It is not big news that hunting across the country over the past couple of years, hunters have been witness to lots of nasty weather. In some cases, even the milder months brought temperatures, winds, and general misery that have not been seen across the country for years.
When the field turns to frozen tundra, often it is time to put your trust in some extra hard-hitting and well-designed bad weather loads. In this case a shotshell load that will hang together when cutting high crossing winds, or burn fast and hard when temperatures drop into the "I-should-have-stayed-home" range.
I can remember when a 10-gauge 3.5" magnum sounded like a little boy's pop gun as the temperature dropped to minus 20, but big Canadas were hauling tail south, and a good decoy spread or blocking passing point allowed a sharp shooter to quickly bring home the winter meat. Today that has changed a good bit because of all the research, development, and hard work the industry has put into the modern non-toxic shotshell.
Fast forward to modern times, and we see companies like Federal ATK building the Black Cloud 12- or 20-gauge round that can take the weather and return some outstanding results downrange. I know everyone won't agree with me, but rest assured mates I have put a lot of time into testing almost all the current product in the field.
My conclusion is this: Federal Black Cloud is, by way of a very unique delivery system (sabot), a load that won't shut the door on you when you need it most.
Just this fall two different hunts proved this. The first event was a goose hunt in some deadly cold weather that made most guns give off a dull thud at the shot versus the loud crack of a fast-moving load. The weather was just about bad enough to allow spent shot to fall from the down feathers of big gray geese while never reaching the skin.
Haven't seen that? Then you have not hunted Arctic-cold conditions, or perhaps haven't checked your birds closely. Cold air drops performance levels fast and you can take that to the bank.
Hunting along the Missouri breaks always seems to produce some days that no load should be counted on to perform. The time I observed the most beyond-belief performance of the Federal shotshells happened when we were right in the midst of a major freeze out of the polar vortex from Canada. Our trio of shooters dusted full limits of Canada geese in under 20 minutes, flat covering three approaching flocks.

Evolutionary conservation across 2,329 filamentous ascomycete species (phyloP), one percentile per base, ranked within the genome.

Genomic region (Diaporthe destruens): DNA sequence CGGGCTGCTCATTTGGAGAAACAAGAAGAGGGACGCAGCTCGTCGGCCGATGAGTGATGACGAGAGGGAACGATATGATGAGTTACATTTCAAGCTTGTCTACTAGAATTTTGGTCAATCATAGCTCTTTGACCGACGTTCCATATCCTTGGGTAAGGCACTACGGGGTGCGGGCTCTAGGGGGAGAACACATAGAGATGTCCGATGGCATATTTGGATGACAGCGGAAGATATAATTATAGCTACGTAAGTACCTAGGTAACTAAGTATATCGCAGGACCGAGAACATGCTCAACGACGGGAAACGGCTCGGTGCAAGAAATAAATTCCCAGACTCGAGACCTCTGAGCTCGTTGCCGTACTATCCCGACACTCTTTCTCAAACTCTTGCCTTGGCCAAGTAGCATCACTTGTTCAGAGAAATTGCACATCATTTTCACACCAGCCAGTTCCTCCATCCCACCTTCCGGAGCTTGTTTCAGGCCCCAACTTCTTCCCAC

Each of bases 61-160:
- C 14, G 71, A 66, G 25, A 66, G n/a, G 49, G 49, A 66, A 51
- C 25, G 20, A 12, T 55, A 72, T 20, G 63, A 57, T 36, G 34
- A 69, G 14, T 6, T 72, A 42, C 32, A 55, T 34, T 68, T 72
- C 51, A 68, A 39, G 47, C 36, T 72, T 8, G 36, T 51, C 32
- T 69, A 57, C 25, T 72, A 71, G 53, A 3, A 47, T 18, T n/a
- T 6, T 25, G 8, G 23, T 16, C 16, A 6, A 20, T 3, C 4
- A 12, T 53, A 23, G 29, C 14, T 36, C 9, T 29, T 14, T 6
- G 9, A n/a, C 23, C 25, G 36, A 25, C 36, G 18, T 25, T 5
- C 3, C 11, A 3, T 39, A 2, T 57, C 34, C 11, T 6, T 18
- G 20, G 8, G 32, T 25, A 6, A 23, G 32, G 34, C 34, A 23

There was no doubt in my mind the 3-inch, 1¼-ounce No. 2 steel loads shot over decoys inside 40 yards were flat out pure death on everything that came into range.
On another occasion — this time over big stock tanks hunting ducks — again three of us set up at first light on the very last day of South Dakota's waterfowl season. Gloriously, we had about the only open water left in the state, always a killer setup. We simply pounded both puddle and diver ducks, making a quick morning out of a possibly very ugly deep-freeze day.
Temperatures and winds in this case were cutting down our blocks from left to right with a wind chill temperature of about negative 20. We broke shore ice to set decoys and broke it again to retrieve the same blocks. However the 3-inch, No. 4s churned out positive results and we lost nothing to the fox or marsh rats.
That was a day you would normally not have caught me dead with such a small shot size in my ammo vest.
As of this review I am taking leave of WILDFOWL. I am moving on down the road while to be sure not going away from what I love, and that is burning powder, learning all I can along the way, and telling tales where and to whom I can. I believe that I did make a difference to some hunters' outings over the years and also directed a few ideas toward the industry.
For the most part I did not develop a cure for cancer, or fend off world hunger, but I think I did give waterfowl hunters some tools to become better at their craft. To be sure I am grateful for all the outstanding times I had making up WILDFOWL material. Few get the chance to experience what I have over these many years, both in the field and on the range.
The readers of WILDFOWL for the past almost 20 years have been nothing but great. Over that time, I pulled in a few letters that didn't agree with me, but never a hate letter or anything of that nature. Therefore I am here to say thank you. I also have to say that in the event you want more of my ramblings on down the road check out my upcoming Gun Digest Book Of Modern Shotguns, and you will go away from that read knowing more about a scatter gun and ammunition then you ever thought possible.
That material was drawn from years of ballistics work through publications like this one, and other shotgun-based writing projects. In the mean time, good shooting, stay safe, and see some of you down the line in a half-frozen back water swamp someplace. That is if God's willing, and the river don't rise.